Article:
The Lesson in Letting Go My Christmas Tree Gave Me

Vanessa Torre

It was a long time coming and it feels good to get there.

https://img.particlenews.com/image.php?url=4Z0TNL_0XoIcvtn00Photo by Element5 Digital via Pexels

A little over a week ago, I was at my gym doing seated rows like I have every Thursday night for the last five years. This time something different happened.

Three weeks before, while deadlifting, I felt something in my back that I can only describe as feeling like my lower back was a rubber band and someone had pulled it and snapped it back.

I, being the most stubborn human to walk the earth, gave myself rest but clearly not enough. Those seated rows threw me into agonizing pain that left me in tears on the gym floor.

I now have a bulging disc in my lower back. I’ve rested and had two chiropractor visits that have made me feel much better. The first three days after the injury, I didn’t leave my bed. I couldn’t even sit on the couch because it was too low to the ground.

If you’re anything like me at the holidays, being bedridden or even remotely incapacitated is horrifying. There is too much to do. The house needs to be cleaned. Presents need to be bought. Cooking needs to be done. Decorations need to be put up. Sweet Jesus. The decorations.

The decorations have given me anxiety over the last couple of days. I love decorating for Christmas but staring at all the boxes was overwhelming to me.

I am freakishly anal retentive about my decorating. It’s from years and years of subscribing to Martha Stewart Living and setting completely unrealistic expectations that everything would look perfect all the time. That can suck the joy out of anything real fast.

I tasked my 16-year-old daughter and her girlfriend with getting all the boxes in, getting the tree up, and fluffing the tree so it looks full and pretty. Then, the light fiasco happened.

As is the case nearly every damn year, half the lights on every single string were out and we couldn't fix them. I was about ready to give up on Christmas. After a $50 trip to Home Depot, I came home, handed the girls the lights and sat down on the couch, and hoped for the best.

This is a huge moment for anyone who is a holiday control freak.

I am an over-lighter. My tree is about 8 feet tall and usually houses about a thousand lights. Hello, Clark Griswold! I gave the girls the instruction that we had three huge strands. Don’t skimp. There is more than enough. Light the hell out of it.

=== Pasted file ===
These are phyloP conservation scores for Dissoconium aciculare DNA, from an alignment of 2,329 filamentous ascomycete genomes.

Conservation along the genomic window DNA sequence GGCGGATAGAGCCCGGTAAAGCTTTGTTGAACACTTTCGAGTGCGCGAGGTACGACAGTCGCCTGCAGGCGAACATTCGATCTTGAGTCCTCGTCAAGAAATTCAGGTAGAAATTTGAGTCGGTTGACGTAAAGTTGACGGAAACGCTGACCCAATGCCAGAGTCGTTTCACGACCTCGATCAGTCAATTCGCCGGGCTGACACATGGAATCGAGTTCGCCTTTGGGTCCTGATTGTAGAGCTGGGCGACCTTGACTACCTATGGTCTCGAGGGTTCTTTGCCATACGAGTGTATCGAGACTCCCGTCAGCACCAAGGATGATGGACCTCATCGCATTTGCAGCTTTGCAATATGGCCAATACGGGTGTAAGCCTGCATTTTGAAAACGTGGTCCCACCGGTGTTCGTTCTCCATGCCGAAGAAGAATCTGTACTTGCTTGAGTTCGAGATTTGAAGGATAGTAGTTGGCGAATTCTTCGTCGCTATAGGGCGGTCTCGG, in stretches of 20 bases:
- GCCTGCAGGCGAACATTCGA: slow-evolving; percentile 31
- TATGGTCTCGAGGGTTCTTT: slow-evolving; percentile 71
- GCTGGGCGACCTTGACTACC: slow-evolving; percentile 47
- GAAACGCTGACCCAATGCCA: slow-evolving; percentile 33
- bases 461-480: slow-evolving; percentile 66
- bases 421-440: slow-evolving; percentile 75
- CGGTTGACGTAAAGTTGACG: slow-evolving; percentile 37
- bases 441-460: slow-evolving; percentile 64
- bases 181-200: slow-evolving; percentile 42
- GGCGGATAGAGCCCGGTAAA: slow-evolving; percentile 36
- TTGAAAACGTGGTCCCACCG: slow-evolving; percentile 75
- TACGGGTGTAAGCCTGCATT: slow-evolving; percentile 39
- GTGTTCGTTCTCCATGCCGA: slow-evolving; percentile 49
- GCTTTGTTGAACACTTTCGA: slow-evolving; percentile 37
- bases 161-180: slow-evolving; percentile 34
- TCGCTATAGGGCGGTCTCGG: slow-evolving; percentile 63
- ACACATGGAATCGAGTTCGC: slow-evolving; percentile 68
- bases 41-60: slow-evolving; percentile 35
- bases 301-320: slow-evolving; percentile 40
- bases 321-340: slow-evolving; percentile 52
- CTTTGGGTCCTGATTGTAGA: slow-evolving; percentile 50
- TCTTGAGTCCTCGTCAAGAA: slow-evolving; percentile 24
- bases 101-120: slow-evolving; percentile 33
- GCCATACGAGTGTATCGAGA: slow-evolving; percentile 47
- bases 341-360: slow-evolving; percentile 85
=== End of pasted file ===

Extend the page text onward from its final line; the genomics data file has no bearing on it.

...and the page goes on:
When they got the first strand up, they looked to me for approval.

“How are we doing? Good?” my daughter asked.

This was a pivotal moment. I could have picked it apart. I could have pointed out that the wires were too close to the front. I could have noted all the gaps and blank spots. This was when I had a short but serious Come to Jesus meeting with myself in my head.

“Baby, looks great! Looks… yeah…it’s… right on the money, kid. Good job. Keep it up. Two more strands. Looks great. Yep. Looks awesome.”

I was not convincing. She gave me the look. The “Mom, you’re full of crap” look. She’s was right. I doubled down.

I told her I was grateful for their help. It meant a lot to me. I told her this year was not about perfect. It was about getting this done. However they did it was good. It was more than good. It was, indeed, awesome.

I let go. No one cares. Moreover, I don’t care. We’re in the middle of a pandemic. No one is coming to the house. No parties. No brunch. No visits from family.

My boyfriend will show up on Christmas Eve. I can tell you, he does not care in the slightest that the lights on the right side of the tree look like the person wrapping it gave up their will to live. Not for one minute.

We put so much pressure on ourselves this time of year and it’s totally unnecessary. We argue. We fight. We bicker. We blame. Now is not the time for this. Letting these girls have fun (or what I have convinced myself was fun for them) is what matters.

Today, we’ll get the decorations on it and it will be fine. We’ll sit in front of that tree and watch goofy holiday movies. We’ll make cookies that will turn out nothing like the picture. Last year, the buttons on my daughter’s snowman cookies looked oddly like they all had a uterus. Might have been intentional. Still not sure on that one.

I’m all about making the holidays a little weird now. Beyond being okay with imperfection, I’m embracing it and welcoming it. Imperfect is funny. A snowman is a uterus is hilarious.

It’s the end of the year. We’ve cared about a whole boatload of things that probably didn’t deserve the level of care we gave them. Now, we get a little freedom.

We reserve the right to sit back and drink exceptionally fattening egg nog under the twinkling glow of imperfect Christmas trees. This is how we should spend the holidays. This season is about laughing because we have to. We need to.

In letting go, I gave myself a gift. That gift is going to last me for years to come. It’s one thing that doesn’t get placed back in the boxes with the decorations when the tree comes down. I’m keeping that imperfection on the coffee table all year-'round. It’s pretty and I like it. I’ve earned it.

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Flaming pinball, nerd, music lover, wine snob, horrible violin player. No, she won’t stop taking pictures of her drinks. vanessaltorre@gmail.com IG: vanessaltorre Twitter: @vanessaltorre

Phoenix, AZ
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